26 December 2013

Fighting for Life

If you walk around a city, any city, avoiding the tourist spots and purposefully heading down small back streets you will eventually become aware of how close together everything is. How on top of each other the spaces are.

Today you can look at these spaces, especially on the nights when trash is piled and rats are hovering, and easily think of them as hotbeds of illness and crime.

Lower East Side today
You will not be surprised that at one time these spaces were deathtraps.

In the 1890s the Lower East Side was the most densely populated square mile on earth. 1/3 of children in the area died before they were 5. Typhus, smallpox, and diarrhea were rampant enough that many wrote off the entire area and the people living there.

Of course this part of the city and those tenement buildings are pretty fashionable these days. But in 1908 the area was still referred to as 'the suicide ward'. That same year S. Josephine Baker became the first director of New York's Bureau of Child Hygiene. By 1911 she had more than halved the death rate of children.

New York tenements 1910
Which is amazing.

And she did it with simple education. Teaching mother's how to properly make formula. How to keep babies protected from the sweltering summers and freezing winters. Basic things, like clothing, and checking in with health professionals.

And it was all a public work. All for free to the woman and children.

In America.

Baker's memoir of that time, Fighting for Life, is a fascinating glimpse into the very recent history of our country. And of the very recent problem of health and living conditions in our cities.

And the whole thing has the air of relevance today.

I couldn't help while reading this to be overcome with a sense that Baker's fight to get poor, immigrant mothers the help they needed with child rearing is akin to the fight over health care today.

It is expensive, unwieldy, and clearly taken for granted by a lot of the country.

The implementation of the Affordable Care Act has been rocky. But no more so than any other government program going into effect. In the end it will help a lot of us to be healthier. It will aid our future generations in the same way social security has.

In the same way Baker was able to lower the death rate of children, the ACA will eventually make us healthier people.

The fact that we seem to not see the benefit of this is shortsighted and depressing. But unsurprising. As a country we react to things, we do not pro-act. And we tend to be shortsighted. It is rare that we gaze generations ahead and attempt to set ourselves up to succeed long term.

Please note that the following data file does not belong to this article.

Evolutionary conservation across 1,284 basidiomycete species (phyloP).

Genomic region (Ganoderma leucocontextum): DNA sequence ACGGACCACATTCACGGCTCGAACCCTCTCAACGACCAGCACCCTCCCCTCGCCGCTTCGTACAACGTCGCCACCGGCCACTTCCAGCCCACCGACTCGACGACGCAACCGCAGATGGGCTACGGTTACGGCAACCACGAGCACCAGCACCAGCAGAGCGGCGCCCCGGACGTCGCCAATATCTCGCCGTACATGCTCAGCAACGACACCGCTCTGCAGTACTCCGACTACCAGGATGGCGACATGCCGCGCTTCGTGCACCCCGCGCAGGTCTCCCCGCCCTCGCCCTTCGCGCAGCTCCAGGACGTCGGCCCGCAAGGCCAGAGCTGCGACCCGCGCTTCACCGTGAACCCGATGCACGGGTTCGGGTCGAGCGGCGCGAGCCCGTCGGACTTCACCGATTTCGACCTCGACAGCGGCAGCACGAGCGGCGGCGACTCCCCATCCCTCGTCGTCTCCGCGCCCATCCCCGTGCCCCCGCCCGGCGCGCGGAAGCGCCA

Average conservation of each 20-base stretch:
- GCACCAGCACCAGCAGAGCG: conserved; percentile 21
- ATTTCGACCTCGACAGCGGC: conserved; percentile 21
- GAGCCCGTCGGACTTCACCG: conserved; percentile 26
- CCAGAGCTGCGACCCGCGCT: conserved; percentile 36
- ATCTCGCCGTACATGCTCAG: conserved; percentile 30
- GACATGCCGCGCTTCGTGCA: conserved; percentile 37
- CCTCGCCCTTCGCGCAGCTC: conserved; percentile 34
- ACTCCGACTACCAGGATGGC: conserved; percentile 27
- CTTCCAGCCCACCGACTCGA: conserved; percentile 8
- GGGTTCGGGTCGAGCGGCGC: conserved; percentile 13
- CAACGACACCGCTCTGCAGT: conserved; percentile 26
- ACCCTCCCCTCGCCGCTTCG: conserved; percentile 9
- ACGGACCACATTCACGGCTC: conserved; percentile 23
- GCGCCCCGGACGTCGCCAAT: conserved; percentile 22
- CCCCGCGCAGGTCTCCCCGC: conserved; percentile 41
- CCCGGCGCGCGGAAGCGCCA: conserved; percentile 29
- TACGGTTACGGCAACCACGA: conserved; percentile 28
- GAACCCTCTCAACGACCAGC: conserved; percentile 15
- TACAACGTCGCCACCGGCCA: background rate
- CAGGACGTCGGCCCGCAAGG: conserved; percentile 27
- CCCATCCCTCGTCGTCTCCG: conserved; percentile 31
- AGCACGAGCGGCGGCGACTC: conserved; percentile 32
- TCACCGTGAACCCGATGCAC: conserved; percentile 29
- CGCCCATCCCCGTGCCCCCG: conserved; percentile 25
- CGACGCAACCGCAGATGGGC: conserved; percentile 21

The New Deal was one of the times we attempted to reach into the future and fix it before we got there. The space program was another. The ACA is yet another.

We just need to not get in our own way.

23 December 2013

Inspiration : Paling

Paling 10/2/09

This is a poem about the fall. About the loneliness of the city. The sudden confrontation with nature that a cold, wet leaf on the floor brings in the middle of the night.

Again trees

Rounded hills
A yellow blanket, its
colors cause the eyes to

Body remembers waking

3am naked toe touches

First fall leaf, first rain

The fall is my favorite season. It crops up again and again in my writing. Call it a love of the death/rebirth cycle. A fascination with entropy. Whatever you like.

the sky is busy being orange

everything is mulled wine
spices over butternut squash

everything looks ending
a deepish bruise

The other night J and I hosted a wonderful holiday party. We made this recipe for Wassail. It has apple cider and cranberry juice. And a bunch of spices. You then add a bunch of bourbon.

It was a delicious deep purple. Like liquid plums.

All of this is cliched
Cycles, colors, seasons.
Death, death, death...

But -

When leaves start their jumping,
like baby birds from the nest,
it is hard not to think about
a slow darkening.

The way soil turns
smooth, black.

That damp smell,
subtle chocolate,
parts around leaf veins.

You pull up the blankets.

You pray for smoothness.

Picture the way earth looks after worms have had their way with it.




02 December 2013

Review : High-Rise Stories

High-Rise Stories
Editor: Audrey Petty
Publisher: McSweeney's/Voice of Witness
Date: 9/15/13